Instead, advisors’ presence needs to be “omnipresent, everywhere,” with clients wanting 24-hour access to advisors’ services. Duran said that the notion of telling clients “‘I’ll take your call between 9 and 4 pm,’” or expecting them to come into advisors’ physical offices are “antiquated” ideas.

“If you’re not on your clients’ cell phone, if you’re not one of their top five visited sites and the No. 1 financial site they visit, you will be irrelevant,” Duran stated. “Crossing the global divide is the secret between failure and success, and it is inescapable. It will be true first for your clients who are 40 or 50 and it ultimately will be true for your clients who are 70 or 80. If you are not resident and native on their phone or on their iPad, you will not be relevant.”

Advisors Behind in Digital Strategies

Duran’s warning bell for advisors is certainly timely. The Fidelity 2016 advisor benchmarking study, released in mid-December, found that a good portion of advisors aren’t taking their digital strategies seriously.

Investment management, the Fidelity study pointed out, “continues to be commoditized, in part driven by the rapid rise of robo-advisors who are often charging far lower fees. Despite this, traditional RIA firms are still slow to embrace digital models.”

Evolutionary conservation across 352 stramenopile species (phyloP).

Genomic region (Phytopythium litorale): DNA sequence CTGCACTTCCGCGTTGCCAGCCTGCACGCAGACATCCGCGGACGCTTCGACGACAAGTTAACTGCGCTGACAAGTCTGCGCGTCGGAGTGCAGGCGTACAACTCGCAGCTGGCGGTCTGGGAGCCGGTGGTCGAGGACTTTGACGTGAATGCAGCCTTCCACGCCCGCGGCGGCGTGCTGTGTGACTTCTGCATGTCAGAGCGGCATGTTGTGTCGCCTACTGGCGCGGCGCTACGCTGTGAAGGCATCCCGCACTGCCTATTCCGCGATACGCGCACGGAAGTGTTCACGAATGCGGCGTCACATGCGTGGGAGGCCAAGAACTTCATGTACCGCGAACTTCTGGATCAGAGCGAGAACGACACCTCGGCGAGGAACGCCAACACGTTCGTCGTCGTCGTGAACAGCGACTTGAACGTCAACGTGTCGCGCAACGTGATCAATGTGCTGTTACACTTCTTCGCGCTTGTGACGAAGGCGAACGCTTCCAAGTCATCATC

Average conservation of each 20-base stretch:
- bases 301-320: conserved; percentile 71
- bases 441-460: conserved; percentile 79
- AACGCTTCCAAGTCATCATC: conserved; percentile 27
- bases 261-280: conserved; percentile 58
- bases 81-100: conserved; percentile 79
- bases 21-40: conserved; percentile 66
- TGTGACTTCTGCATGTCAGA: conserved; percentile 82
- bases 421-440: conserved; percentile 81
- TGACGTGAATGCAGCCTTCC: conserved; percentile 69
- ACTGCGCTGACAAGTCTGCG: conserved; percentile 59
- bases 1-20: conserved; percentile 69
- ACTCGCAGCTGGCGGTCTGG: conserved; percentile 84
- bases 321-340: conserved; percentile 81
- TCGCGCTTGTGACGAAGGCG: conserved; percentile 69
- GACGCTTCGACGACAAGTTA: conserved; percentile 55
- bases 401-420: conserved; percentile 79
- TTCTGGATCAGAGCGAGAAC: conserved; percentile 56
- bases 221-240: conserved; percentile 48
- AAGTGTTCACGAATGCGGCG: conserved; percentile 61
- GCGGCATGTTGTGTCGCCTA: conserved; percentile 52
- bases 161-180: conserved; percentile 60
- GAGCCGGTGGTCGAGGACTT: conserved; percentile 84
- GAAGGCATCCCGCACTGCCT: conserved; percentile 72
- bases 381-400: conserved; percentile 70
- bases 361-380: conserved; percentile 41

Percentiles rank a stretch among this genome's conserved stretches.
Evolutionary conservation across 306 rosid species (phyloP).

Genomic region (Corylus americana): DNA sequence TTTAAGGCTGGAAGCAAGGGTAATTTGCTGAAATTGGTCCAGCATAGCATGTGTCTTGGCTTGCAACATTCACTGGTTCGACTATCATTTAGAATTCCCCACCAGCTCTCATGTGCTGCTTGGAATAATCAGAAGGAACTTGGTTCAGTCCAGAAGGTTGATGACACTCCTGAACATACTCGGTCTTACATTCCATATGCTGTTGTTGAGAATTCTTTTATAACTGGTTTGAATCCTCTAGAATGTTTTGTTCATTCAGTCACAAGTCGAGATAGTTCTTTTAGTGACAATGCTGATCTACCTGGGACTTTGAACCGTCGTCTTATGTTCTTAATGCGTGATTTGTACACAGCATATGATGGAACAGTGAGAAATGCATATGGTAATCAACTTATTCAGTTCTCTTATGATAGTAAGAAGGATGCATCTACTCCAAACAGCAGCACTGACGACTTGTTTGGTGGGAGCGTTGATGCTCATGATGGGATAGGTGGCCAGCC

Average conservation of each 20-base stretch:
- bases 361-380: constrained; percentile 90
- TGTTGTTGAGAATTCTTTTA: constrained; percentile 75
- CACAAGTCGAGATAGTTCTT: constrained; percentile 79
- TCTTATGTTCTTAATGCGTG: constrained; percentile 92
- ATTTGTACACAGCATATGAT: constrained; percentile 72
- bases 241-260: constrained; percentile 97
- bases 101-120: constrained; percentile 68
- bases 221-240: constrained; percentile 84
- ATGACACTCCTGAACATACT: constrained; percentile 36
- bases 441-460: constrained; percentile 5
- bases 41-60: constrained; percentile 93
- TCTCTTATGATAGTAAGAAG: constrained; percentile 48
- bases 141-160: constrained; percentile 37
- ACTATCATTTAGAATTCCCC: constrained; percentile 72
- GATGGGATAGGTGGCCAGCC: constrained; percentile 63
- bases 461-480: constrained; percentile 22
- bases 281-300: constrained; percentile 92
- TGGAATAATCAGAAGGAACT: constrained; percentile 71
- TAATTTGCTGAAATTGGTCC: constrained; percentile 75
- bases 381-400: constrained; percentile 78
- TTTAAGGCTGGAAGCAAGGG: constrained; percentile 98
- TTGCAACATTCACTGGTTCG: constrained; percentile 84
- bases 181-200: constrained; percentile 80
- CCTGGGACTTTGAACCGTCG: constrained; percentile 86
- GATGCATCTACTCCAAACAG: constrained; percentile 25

Fidelity’s online survey of 402 RIA firms found that:

  • More than half of firms (54%) do not have any digital strategy and do not intend to develop one.
  • Less than a third of firms (29%) plan to learn more this year or next, and develop a strategy.
  • Only 19% of firms indicated that they plan to deploy digital strategies to increase efficiency.
  • Only 18% of firms indicated that they plan to deploy digital strategies to grow with small clients.
  • Virtually no firms (4%) said they plan to launch a separate digital business.

Speaking before the release of the Fidelity survey, Duran said elements of the advisory business “that can be digitized and scaled are being digitized and scaled, starting with the investment side,” with firms like Betterment, Wealthfront, Vanguard and Charles Schwab and their robo-offerings. (Schwab, in fact, released on Dec. 13 a new robo-offering.)